Published: Thu, July 12, 2018
Global News | By Stacy Ballard

Third rescue mission underway at Thai cave aims to rescue all left

Third rescue mission underway at Thai cave aims to rescue all left

Eight of the 12 boys trapped with their soccer coach in a labyrinthine flooded cave complex in northern Thailand have been freed, authorities said on Monday, adding that the time for rescuing the others will depend on the weather. On Sunday, teams of divers brought out four of the trapped boys but waited several hours before confirming their safe rescue.

At a news conference, Jedsada Chokdumrongsuk, permanent secretary at the Public Health Ministry, said the first four boys rescued, aged 12 to 16, are now able to eat normal food, though they can't yet take the spicy food favoured by many Thais. "Everyone is in high spirits and is happy to get out". We wish them a speedy recovery. Some had infections but otherwise all of them were in good health.

Doctors are taking no chances with their physical recovery, quarantining the group, administering tetanus and rabies shots, and putting two of the team on antibiotics after they showed signs of pneumonia. "We can't visit our boys in hospital because they need to be monitored for 48 hours", Somboon told reporters.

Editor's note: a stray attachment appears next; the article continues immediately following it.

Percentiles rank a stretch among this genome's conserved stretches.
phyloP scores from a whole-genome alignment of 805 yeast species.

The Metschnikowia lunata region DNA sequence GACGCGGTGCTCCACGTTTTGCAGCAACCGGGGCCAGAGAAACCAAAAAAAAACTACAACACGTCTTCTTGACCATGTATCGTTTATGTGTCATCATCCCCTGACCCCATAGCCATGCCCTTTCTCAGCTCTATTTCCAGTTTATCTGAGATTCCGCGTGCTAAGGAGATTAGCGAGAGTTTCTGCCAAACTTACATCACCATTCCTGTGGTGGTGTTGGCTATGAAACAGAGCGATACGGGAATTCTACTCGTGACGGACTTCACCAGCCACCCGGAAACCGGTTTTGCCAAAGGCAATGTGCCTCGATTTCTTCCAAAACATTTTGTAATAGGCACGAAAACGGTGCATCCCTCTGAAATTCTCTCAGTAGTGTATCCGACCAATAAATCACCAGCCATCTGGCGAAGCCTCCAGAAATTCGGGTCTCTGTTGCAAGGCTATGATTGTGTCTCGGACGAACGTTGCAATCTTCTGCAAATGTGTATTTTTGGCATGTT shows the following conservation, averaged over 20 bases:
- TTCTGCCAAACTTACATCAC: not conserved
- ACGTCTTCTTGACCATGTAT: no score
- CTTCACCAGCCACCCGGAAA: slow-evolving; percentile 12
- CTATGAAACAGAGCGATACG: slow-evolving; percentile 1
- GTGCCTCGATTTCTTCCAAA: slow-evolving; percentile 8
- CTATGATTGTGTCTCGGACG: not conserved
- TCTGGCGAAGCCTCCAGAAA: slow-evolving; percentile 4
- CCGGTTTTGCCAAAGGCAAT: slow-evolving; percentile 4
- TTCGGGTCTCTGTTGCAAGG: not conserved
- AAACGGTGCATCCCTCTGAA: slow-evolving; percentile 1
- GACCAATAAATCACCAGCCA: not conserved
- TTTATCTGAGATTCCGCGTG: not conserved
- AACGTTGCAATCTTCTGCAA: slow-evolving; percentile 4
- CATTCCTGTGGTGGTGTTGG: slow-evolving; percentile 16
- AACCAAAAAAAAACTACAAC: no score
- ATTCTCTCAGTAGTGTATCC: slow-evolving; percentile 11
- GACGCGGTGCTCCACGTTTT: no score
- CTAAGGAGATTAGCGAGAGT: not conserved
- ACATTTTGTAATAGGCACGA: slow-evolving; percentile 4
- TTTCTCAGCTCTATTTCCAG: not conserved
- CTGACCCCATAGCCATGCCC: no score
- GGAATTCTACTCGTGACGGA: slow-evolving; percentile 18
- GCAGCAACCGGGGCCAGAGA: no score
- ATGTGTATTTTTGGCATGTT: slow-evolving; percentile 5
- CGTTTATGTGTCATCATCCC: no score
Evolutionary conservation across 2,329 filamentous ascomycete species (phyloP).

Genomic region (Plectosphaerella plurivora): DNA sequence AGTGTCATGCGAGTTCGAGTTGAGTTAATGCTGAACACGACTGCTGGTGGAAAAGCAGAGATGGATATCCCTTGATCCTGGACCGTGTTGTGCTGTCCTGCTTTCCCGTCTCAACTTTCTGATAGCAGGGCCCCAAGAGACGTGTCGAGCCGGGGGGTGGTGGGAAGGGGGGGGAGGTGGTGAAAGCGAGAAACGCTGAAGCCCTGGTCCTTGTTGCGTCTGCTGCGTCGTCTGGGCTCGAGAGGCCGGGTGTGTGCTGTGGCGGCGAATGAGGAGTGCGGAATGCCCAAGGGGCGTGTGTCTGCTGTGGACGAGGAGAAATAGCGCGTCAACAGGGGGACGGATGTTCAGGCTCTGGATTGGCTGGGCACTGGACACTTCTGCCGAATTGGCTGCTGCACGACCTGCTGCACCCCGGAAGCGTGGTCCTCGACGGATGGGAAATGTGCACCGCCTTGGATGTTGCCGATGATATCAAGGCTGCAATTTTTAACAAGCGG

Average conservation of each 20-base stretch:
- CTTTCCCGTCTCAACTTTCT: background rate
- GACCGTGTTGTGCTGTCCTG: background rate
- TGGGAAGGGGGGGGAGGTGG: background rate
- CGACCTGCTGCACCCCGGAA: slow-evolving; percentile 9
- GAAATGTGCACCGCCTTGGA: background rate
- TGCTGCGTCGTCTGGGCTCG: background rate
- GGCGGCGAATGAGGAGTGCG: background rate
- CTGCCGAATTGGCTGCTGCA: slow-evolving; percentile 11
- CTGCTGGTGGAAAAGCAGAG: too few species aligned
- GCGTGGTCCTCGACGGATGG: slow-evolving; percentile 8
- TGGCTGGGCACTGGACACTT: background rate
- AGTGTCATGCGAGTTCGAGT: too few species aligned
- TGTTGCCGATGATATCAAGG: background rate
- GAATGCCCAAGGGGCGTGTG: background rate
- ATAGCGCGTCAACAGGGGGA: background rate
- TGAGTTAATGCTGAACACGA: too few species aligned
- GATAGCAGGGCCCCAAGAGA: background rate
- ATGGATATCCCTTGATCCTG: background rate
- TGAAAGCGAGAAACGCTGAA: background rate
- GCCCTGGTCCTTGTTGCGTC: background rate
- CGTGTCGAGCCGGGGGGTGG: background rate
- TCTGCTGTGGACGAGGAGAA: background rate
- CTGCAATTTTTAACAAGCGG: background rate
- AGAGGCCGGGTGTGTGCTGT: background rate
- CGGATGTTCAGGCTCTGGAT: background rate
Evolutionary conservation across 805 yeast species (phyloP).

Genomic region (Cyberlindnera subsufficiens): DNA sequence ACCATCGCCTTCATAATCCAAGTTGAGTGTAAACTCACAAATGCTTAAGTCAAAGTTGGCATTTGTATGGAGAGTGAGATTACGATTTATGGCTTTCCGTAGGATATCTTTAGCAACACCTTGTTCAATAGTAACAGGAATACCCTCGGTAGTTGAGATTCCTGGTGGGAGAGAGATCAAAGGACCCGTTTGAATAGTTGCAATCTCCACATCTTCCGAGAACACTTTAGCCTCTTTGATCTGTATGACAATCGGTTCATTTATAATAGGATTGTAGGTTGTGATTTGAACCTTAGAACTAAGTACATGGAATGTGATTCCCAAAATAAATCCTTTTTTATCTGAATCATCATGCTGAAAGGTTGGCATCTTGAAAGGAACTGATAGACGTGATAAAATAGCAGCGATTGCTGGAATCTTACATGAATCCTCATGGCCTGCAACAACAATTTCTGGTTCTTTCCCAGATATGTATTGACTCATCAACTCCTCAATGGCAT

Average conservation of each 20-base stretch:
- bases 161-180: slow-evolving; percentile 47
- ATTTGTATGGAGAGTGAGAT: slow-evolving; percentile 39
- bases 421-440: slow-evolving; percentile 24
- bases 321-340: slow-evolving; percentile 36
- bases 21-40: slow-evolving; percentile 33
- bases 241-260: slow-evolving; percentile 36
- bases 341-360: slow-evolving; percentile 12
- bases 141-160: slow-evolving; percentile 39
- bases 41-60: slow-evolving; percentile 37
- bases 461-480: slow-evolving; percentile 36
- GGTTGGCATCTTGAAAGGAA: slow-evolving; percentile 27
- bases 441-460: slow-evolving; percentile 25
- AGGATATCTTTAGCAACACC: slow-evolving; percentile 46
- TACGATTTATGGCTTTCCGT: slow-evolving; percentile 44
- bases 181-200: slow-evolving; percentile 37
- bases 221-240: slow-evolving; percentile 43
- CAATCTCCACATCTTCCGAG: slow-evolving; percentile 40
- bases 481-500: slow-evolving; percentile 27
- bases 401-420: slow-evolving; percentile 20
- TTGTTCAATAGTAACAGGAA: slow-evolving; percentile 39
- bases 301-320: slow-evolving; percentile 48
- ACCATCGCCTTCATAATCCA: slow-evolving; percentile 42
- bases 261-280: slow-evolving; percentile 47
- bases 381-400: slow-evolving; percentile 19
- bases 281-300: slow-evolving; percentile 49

"I've told them once this has died down let's really sit down and have a more in-depth interview on what's really happening", he said.

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Witnesses say the boys freed Monday were treated at a make-shift hospital at the site, before being taken to a local hospital.

"Water levels are the same like the last two days", he said, adding that rescue efforts were expected to faster than they had been before. "But if the rain god doesn't help, then it could be challenging".

Narongsak credited the teamwork of all the local and global rescue personnel, volunteers and agencies that took part in the massive operation and said there was a lesson to be learned for Thailand and the world.

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"Potentially deadly histoplasmosis - a lung infection also known as "cave disease" and "spelunker's lung" caused by breathing in spores from animal waste - is one of several illnesses that medical experts are anxious the 12 boys and their coach could have contracted while trapped deep in the subterranean system". It ended with their fighting cheer, adopted from the U.S. Navy: "Hooyah!"

Plans to turn the rescue operation into a movie are also in the works, with two production companies racing to turn the extraordinary story into a film.

The head of the operation, Narongsak Osottanakorn, said earlier the final operation on Tuesday would be "more challenging" because one more survivor would be brought out, along with three Navy SEALs who have been accompanying them.

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